Review by Booklist Review
Nearly 500 million people in the world consider themselves Buddhists, Oliver asserts, 1.1 percent of whom are North Americans. Those seekers who wish to join their ranks will find Oliver's clear exposition of her subject a useful introduction. She begins her guidance with a biography of the Buddha, followed by a history of the evolution of Buddhism and its teachings after the Buddha's death, bringing her coverage up to the current day to include the presence of cyber-sanghas (communities of followers) using such new methods of delivery of the Dharma (teachings and practices taught by the Buddha) as podcasts and social media. She then moves to the heart of her book, an introduction to the teachings themselves and the practices. Though these are sometimes arcane, ( Wrapping one's arms around the Buddha's teachings is, in one sense, a challenge ), Oliver's coverage is clearly written and illuminating. Happily, a glossary of Buddhism's sometimes esoteric terms is appended for reference. Libraries will welcome this latest addition to St. Martin's Essential Wisdom Library.--Michael Cart Copyright 2019 Booklist
From Booklist, Copyright (c) American Library Association. Used with permission.
Review by Publisher's Weekly Review
In this interactive picture book by the Dragons Love Tacos team, a high-five champion called Sensei, who resembles Bigfoot and wears a multicolored belt, offers to apprentice readers. It's all to prepare for the annual high-five contest, where, Rubin writes, "high five fans from far and near/ all press their palms against the rest,/ to see whose high five is the best." Spreads invite readers to try out their best high fives, and Salmieri employs forced perspective so that each contestant's slapping hand extends right up to the image's foreground. The narrative arc is relatively straightforward: there's the training, in which the reader apparently makes a very favorable impression; followed by the big competition, which slowly ups the ante; culminating in the reader matching slaps with Octopus Jones ("He has eight hands, you just have two.../ a little uneven, it's true") before the winner is revealed. Although Rubin's rhymes are only serviceable and the plot feels less sturdy than the team's other collaborations, the pictures offer plenty of room to receive readers' high-five innovations, and the pages crackle with Salmieri's neon palette and scratchy, kinetic pencil lines. Ages 3-5. (Apr.) © Copyright PWxyz, LLC. All rights reserved.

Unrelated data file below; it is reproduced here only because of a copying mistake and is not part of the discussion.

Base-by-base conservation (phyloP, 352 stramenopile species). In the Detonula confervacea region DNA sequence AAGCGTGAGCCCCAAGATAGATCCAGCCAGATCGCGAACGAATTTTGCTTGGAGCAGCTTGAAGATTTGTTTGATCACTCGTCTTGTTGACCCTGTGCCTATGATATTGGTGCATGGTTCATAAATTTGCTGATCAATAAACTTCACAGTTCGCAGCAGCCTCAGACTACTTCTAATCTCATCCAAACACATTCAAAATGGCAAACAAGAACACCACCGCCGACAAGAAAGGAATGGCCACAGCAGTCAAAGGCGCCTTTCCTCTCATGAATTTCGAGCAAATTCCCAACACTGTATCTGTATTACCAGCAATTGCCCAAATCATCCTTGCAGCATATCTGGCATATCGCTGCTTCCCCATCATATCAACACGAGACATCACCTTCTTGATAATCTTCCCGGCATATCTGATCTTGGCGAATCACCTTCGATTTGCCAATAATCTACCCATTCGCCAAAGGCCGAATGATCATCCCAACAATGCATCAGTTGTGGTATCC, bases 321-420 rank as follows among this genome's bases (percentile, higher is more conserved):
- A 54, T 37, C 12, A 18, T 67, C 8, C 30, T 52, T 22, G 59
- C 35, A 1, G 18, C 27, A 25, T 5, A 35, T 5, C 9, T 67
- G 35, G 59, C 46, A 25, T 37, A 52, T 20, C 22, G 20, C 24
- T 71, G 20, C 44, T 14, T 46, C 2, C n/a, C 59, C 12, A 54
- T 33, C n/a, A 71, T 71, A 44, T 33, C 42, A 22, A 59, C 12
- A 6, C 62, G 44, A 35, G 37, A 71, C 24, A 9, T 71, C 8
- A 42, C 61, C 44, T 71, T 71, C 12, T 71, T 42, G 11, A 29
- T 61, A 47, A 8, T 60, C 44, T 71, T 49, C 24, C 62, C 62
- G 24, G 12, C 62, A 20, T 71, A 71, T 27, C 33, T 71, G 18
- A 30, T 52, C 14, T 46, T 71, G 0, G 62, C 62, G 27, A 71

(c) Copyright PWxyz, LLC. All rights reserved
Review by Library Journal Review
In this concise volume, Oliver (contributing editor, Tricycle; Commit To Sit) explains the fundamentals of Buddhism: the Buddha, his teachings, how they've been interpreted, and advice on how one might begin to practice. It begins with a brief biography of the Buddha's teachings passed through the ages. Then the author clearly explains the origins, similarities, and differences among the numerous forms of Buddhism worldwide. Following this is an overview of Buddhist teachings, which are skillfully described without oversimplification. The final chapter explains a number of common meditation practices that readers may choose as a jumping-off point. Essential terms are defined throughout; a glossary, endnotes, and resource list are also available for further exploration. Oliver is obviously at home here, and her friendly, approachable tone will help readers feel the same. This work is a logical next step for readers of Dan Harris's 10% Happier or anyone seeking a well-rounded understanding of Buddhism. VERDICT Approachable for beginners and informative enough to be a quick reference guide, this highly recommended read is essential for communities with an interest in the topic.-Anitra Gates, Erie Cty. P.L., PA © Copyright 2019. Library Journals LLC, a wholly owned subsidiary of Media Source, Inc. No redistribution permitted.
(c) Copyright Library Journals LLC, a wholly owned subsidiary of Media Source, Inc. No redistribution permitted.